Does Not Compute
Data has a brief talk with Riker about loss and grief. He wants to know why every asks him to define how well he knew Lt. Aster, he doesn't understand why that has a correlation with grief. Riker can't explain it, but says that maybe human history would be less bloody if every loss was felt as though it were a loved one.
Worf's feelings of responsibility about what happened under his command make him angry. He doesn't like that there's no enemy to face or seek vengeance from. He wants to reach out to Jeremy, who is now an orphan like him. Worf finds comfort in Klingon rituals and invites Jeremy to join him. At first Jeremy is just polite with Worf, as Star Fleet kids should be with officers. Once Troi has helped Jeremy express his anger at Worf the boy is able to accept some comfort and joins Worf in the bonding ritual, which involves lighting candles and speaking Klingon.
This is an episode that makes me regret my usual snarky heading for Troi. Here she demonstrates not only that she is a good counsellor, but why having a counsellor on board is necessary. (It still doesn't explain why she's on the Bridge so much, but my theory about her secondary role as Picard's PA mostly covers that.)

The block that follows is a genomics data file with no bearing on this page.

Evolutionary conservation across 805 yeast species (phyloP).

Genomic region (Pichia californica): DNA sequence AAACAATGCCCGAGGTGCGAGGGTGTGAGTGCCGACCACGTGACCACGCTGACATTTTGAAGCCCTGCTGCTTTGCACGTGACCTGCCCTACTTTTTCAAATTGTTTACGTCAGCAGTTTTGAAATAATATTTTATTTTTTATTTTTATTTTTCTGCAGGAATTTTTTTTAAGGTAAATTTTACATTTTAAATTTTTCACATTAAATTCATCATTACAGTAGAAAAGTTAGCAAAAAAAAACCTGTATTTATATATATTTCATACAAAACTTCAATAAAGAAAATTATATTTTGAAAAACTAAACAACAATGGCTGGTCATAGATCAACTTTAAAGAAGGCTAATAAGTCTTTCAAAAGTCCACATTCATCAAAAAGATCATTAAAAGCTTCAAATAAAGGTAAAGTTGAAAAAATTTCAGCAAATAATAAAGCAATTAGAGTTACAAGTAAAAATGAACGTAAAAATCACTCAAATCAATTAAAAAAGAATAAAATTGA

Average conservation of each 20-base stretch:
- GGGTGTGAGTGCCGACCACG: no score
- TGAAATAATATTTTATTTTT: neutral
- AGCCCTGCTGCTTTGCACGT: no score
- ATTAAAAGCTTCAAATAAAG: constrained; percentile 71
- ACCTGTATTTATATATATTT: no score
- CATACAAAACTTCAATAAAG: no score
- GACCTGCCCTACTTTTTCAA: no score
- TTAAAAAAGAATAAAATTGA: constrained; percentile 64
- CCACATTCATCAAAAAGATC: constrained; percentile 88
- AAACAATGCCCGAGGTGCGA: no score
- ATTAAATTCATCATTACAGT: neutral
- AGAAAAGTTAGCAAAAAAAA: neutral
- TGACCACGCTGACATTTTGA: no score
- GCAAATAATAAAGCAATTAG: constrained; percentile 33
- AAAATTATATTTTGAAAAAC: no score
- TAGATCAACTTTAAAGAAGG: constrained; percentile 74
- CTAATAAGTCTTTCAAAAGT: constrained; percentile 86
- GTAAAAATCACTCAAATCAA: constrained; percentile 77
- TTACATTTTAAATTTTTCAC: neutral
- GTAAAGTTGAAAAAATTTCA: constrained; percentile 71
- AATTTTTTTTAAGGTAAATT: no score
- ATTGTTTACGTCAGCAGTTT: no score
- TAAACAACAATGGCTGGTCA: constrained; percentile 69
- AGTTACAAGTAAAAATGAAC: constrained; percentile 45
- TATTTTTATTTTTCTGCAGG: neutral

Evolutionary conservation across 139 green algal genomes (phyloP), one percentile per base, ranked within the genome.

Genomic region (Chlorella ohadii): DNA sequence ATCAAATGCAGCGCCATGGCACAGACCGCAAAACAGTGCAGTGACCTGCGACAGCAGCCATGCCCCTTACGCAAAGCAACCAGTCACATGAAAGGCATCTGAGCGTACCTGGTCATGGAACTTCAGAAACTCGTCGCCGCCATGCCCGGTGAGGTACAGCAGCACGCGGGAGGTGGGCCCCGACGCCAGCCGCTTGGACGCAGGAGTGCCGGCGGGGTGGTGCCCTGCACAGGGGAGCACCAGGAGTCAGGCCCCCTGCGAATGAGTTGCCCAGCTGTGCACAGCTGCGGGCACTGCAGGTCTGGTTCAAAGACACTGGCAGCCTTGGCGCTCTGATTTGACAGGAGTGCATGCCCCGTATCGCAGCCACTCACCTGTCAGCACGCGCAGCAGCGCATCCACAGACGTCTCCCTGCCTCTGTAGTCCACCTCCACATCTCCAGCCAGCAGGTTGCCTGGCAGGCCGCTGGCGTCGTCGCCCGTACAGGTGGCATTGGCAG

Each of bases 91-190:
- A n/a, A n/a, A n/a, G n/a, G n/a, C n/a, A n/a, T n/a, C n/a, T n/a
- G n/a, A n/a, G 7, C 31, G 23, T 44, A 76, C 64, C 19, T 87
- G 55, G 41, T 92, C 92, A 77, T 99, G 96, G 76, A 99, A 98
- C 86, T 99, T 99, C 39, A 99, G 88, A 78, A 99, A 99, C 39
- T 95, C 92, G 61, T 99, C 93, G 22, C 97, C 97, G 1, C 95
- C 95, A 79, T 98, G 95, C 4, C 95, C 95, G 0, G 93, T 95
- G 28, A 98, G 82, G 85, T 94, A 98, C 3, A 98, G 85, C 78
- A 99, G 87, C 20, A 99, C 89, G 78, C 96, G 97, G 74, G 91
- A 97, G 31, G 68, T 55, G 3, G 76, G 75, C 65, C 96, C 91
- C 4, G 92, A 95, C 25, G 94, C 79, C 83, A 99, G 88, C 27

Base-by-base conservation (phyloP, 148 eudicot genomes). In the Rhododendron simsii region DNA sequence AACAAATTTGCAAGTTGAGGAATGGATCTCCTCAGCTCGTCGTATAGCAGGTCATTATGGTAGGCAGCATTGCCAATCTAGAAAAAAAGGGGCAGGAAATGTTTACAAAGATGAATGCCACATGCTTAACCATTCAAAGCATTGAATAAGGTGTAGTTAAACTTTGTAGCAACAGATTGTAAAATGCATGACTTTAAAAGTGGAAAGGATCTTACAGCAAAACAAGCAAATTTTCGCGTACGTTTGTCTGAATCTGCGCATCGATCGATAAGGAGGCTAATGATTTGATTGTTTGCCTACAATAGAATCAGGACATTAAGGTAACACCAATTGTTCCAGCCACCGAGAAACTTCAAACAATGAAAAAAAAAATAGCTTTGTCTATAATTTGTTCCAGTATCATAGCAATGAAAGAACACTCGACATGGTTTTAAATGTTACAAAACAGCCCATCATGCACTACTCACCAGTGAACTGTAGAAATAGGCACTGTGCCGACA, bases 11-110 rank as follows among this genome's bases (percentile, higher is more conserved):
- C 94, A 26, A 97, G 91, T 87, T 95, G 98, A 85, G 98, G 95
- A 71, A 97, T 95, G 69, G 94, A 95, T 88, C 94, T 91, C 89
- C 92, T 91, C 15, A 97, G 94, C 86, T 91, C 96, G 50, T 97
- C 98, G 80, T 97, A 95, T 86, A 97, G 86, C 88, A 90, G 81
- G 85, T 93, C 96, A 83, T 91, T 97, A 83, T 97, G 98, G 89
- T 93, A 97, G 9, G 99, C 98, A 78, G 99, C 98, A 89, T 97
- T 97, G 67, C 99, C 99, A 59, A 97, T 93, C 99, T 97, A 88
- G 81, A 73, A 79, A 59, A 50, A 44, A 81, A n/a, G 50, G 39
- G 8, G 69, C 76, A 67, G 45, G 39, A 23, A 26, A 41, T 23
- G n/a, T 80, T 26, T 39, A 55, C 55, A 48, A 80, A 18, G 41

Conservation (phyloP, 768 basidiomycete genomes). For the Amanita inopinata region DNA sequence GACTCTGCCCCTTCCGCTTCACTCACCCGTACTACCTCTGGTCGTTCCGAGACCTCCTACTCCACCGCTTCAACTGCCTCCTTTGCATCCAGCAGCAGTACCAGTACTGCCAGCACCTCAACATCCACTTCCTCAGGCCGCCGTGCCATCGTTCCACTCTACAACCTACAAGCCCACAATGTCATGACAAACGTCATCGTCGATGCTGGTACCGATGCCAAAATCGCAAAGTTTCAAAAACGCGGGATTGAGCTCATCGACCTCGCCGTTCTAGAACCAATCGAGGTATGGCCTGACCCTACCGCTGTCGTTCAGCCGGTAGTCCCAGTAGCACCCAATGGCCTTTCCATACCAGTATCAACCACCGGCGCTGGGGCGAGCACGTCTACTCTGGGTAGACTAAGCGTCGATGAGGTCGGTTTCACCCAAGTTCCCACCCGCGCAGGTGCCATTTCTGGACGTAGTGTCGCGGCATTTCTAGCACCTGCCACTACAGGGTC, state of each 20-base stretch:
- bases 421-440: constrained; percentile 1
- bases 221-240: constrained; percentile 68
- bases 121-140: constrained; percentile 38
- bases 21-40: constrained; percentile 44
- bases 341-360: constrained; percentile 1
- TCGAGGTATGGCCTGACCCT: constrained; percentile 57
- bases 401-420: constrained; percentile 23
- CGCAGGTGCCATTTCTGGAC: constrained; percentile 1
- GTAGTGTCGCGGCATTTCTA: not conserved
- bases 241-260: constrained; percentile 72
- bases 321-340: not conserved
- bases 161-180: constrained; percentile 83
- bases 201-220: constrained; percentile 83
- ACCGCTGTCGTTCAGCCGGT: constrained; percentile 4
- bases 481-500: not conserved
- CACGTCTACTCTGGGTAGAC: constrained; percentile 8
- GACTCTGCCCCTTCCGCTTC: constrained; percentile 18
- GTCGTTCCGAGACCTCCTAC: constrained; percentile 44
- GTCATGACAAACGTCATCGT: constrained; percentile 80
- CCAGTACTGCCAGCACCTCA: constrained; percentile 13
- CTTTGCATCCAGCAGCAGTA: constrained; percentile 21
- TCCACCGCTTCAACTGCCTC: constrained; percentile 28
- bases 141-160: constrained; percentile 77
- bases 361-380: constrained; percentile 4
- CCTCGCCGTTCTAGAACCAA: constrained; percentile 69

Troi accompanies Picard when he breaks the bad news to Jeremy and she talks through the weight of responsibility the Captain feels. She does the same for Worf, helping him to articulate his anger and feelings of responsibility. She also advises caution when Worf decides he'll reach out to Jeremy. She explains the guilt a bereaved child can feel when they transfer their affection to anyone else and that Jeremy's bottled anger is likely to express unexpectedly. She explains to Picard both the difficulties of her role when dealing with grief and the reward when she is able to help someone rediscover joy. It's clear that she loves her work, knows what she's doing and is committed to Jeremy's emotional well-being. Troi joins Picard to explain why the fake-Marla's plan is not good for Jeremy.